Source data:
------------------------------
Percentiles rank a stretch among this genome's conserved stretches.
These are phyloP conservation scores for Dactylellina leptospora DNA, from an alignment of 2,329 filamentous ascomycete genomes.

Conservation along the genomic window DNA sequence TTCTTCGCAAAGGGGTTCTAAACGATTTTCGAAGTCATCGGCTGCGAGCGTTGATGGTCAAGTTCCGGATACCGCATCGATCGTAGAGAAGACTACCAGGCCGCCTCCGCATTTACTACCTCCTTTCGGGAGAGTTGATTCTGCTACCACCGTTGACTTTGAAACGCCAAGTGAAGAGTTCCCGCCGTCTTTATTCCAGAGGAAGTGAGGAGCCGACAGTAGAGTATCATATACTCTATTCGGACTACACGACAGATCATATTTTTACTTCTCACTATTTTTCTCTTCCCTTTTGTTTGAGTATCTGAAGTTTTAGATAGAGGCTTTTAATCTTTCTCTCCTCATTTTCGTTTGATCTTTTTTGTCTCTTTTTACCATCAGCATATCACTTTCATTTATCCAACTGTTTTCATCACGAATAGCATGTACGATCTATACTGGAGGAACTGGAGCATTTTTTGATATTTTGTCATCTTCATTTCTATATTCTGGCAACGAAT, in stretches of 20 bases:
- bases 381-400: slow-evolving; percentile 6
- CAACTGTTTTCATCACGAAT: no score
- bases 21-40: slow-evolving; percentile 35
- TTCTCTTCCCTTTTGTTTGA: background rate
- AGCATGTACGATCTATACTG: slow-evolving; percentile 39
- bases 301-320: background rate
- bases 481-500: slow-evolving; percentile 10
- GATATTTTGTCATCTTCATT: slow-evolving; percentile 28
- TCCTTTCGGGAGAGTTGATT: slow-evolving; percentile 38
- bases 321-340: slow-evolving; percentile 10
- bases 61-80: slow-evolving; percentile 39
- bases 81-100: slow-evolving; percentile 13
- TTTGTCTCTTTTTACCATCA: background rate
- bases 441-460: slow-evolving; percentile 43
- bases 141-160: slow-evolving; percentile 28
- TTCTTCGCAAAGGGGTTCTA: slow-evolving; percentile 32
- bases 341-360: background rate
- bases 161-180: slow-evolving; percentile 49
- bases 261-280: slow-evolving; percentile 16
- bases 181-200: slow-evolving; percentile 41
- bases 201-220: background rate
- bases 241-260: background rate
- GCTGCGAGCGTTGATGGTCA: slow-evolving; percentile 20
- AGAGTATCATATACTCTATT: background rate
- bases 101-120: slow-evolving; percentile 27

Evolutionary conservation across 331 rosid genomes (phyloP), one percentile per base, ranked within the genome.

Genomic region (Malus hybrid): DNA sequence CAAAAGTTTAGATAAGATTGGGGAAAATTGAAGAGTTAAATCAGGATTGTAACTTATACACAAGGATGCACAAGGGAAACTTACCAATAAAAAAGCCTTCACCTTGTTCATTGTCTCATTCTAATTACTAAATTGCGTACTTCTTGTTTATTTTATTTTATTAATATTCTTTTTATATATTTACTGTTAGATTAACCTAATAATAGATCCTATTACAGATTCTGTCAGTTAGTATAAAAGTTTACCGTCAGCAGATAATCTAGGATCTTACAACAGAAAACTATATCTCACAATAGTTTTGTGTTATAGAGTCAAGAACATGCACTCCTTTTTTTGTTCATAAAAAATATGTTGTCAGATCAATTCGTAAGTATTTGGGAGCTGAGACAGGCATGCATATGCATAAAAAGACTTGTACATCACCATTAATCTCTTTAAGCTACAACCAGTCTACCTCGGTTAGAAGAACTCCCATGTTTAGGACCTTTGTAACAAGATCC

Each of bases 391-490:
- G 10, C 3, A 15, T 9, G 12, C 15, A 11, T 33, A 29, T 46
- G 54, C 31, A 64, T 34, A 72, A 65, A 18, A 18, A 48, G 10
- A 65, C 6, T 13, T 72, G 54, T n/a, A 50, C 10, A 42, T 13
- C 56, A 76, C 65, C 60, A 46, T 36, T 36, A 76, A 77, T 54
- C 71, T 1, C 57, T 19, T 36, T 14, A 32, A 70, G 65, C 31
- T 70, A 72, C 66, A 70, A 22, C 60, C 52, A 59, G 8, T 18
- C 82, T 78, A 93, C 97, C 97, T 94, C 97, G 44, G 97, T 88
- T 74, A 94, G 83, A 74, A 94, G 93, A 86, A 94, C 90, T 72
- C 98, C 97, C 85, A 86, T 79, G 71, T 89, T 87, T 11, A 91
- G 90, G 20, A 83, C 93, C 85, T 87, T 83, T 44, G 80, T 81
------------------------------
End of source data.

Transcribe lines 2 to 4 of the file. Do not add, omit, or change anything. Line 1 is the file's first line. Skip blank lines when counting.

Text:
These are phyloP conservation scores for Dactylellina leptospora DNA, from an alignment of 2,329 filamentous ascomycete genomes.

Conservation along the genomic window DNA sequence TTCTTCGCAAAGGGGTTCTAAACGATTTTCGAAGTCATCGGCTGCGAGCGTTGATGGTCAAGTTCCGGATACCGCATCGATCGTAGAGAAGACTACCAGGCCGCCTCCGCATTTACTACCTCCTTTCGGGAGAGTTGATTCTGCTACCACCGTTGACTTTGAAACGCCAAGTGAAGAGTTCCCGCCGTCTTTATTCCAGAGGAAGTGAGGAGCCGACAGTAGAGTATCATATACTCTATTCGGACTACACGACAGATCATATTTTTACTTCTCACTATTTTTCTCTTCCCTTTTGTTTGAGTATCTGAAGTTTTAGATAGAGGCTTTTAATCTTTCTCTCCTCATTTTCGTTTGATCTTTTTTGTCTCTTTTTACCATCAGCATATCACTTTCATTTATCCAACTGTTTTCATCACGAATAGCATGTACGATCTATACTGGAGGAACTGGAGCATTTTTTGATATTTTGTCATCTTCATTTCTATATTCTGGCAACGAAT, in stretches of 20 bases:
- bases 381-400: slow-evolving; percentile 6